Deep Diving into Lync, Part 1

Happy 2012 to fellow techs out there! 2011 was a very productive year, and while learning tons more about Exchange 2010 and getting my Enterprise Messaging Admin certification, 2012 is already shaping up to be another great year. I’m working a contract as a messaging admin for a large global company, who made the transition from Exchange 2003 to 2010 in the fall and I’ve been brought in to help put Exchange 2003 to bed, help improve on Exchange 2010, and roll out Lync during my engagement for presence and IM.

Last year with the release of Lync in the early part of 2011 I had the opportunity to go as far as deploying it in an Enterprise Voice scenario at my previous employer, and looking back was able to pinpoint some of the issues with the deployment. So my goal this first quarter of 2012 was to build my own, fully working Lync deployment as close to the books as possible. From there, I’m going to use the experience to take the test for the MCITP on Lync.

During my engagement with my previous employer I began to use my home network to build a Standard Edition deployment as proof of concept. Due to my lack of multiple static IP addresses with my ISP, lack of resources on my Hyper-V server for the number of VMs I needed, and lack of knowledge with TMG for proper access externally for my reverse proxy, the project was put on hold. With AD in place, a certificate server (which I used for my SCCM Native Mode deployment), a front end server and edge server, I at least had a working environment to “wet my whistle”. I wanted another Enterprise Voice setup that would be “business ready”. So I began to transition away from a Standard Edition deployment in my home to a full Enterprise Edition deployment hosted at my datacenter.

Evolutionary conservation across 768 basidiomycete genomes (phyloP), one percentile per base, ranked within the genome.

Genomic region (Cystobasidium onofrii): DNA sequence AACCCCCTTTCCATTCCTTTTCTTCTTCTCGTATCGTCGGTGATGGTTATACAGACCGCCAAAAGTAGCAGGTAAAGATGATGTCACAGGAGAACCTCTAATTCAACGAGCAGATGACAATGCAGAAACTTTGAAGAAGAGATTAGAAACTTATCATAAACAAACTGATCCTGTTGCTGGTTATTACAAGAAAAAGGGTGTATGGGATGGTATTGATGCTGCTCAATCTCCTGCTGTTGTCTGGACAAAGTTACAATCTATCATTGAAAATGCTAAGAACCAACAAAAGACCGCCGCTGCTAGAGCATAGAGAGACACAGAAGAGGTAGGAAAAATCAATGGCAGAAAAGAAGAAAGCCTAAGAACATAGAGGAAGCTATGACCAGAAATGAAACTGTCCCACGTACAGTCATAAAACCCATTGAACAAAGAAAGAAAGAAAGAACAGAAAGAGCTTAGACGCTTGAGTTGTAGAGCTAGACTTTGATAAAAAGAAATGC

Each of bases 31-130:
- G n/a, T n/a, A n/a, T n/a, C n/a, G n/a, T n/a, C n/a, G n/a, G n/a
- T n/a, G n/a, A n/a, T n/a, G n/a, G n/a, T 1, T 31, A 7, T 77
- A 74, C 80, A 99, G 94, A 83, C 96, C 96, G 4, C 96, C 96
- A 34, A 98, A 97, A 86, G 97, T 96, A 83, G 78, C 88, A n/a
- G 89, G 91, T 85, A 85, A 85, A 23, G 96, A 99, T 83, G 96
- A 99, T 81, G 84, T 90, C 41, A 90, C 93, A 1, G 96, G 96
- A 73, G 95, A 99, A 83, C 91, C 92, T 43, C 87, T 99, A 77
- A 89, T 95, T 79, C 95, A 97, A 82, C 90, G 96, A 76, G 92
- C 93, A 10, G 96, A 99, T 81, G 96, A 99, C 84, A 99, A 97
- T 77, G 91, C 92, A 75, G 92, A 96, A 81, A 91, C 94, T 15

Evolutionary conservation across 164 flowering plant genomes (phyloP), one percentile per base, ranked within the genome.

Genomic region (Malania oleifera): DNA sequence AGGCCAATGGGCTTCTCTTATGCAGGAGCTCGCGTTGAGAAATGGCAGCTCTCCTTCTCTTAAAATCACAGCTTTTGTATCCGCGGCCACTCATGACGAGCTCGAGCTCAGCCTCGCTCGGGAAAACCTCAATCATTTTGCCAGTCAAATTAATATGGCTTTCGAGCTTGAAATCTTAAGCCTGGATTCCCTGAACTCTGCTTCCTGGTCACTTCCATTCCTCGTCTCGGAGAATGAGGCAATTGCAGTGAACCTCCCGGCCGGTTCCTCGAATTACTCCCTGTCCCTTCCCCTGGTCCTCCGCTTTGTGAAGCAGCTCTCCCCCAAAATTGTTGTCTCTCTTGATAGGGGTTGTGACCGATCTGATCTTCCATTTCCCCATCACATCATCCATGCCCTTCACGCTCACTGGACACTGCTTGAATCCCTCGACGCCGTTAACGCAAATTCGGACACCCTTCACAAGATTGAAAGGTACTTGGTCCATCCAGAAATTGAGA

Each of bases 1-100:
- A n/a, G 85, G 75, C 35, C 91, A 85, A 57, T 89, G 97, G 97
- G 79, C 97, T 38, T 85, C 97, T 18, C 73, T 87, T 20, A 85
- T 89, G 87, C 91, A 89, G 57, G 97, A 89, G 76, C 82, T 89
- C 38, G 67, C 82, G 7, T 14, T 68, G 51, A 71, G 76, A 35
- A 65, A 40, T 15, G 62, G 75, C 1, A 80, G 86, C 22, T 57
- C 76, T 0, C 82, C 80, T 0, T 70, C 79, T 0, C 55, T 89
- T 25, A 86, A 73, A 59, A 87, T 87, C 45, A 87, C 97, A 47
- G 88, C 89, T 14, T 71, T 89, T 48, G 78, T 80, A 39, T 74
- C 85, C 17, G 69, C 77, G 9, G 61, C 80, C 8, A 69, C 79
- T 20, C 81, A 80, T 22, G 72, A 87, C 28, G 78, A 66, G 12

To wrap up Part 1 of the deep diving into Lync, I give you, my topology!

Now, to help make a little more sense of it, starting with my HOME site:

  • OMEGA – The FSMO-holding domain controller and Enterprise Root CA for my domain.
  • GAMMA – Another domain controller, SCCM server, and subordinate CA that my domain generates SSL certificates against.
  • TANGO – Exchange 2010 SP2 server with all roles, primarily for UM.

You can also see WHISKEY (my Lync Standard Edition server) and ECHO (my Lync Edge server) are greyed out. These were decommissioned from the Lync organization.

Now, moving on to the datacenter:

  • OSCAR – The Forefront TMG reverse proxy.
  • FOXTROT – The Lync Enterprise Edition Front End server.
  • BRAVO – The domain controller for the datacenter running SQL 2008 R2 (for the Lync Central Management Store) and Lync file store.
  • CHARLIE – The Lync Edge server.

With all of these pieces, I have my fully working test environment!

For Part 2 of deep diving into Lync, I’m going to drill into the nuances of migrating from Standard to Enterprise Edition, as well as my one-legged reverse proxy. Then in Part 3, we’ll look at the Enterprise Voice deployment and Exchange UM plus what to look for there.

Chris Blackburn

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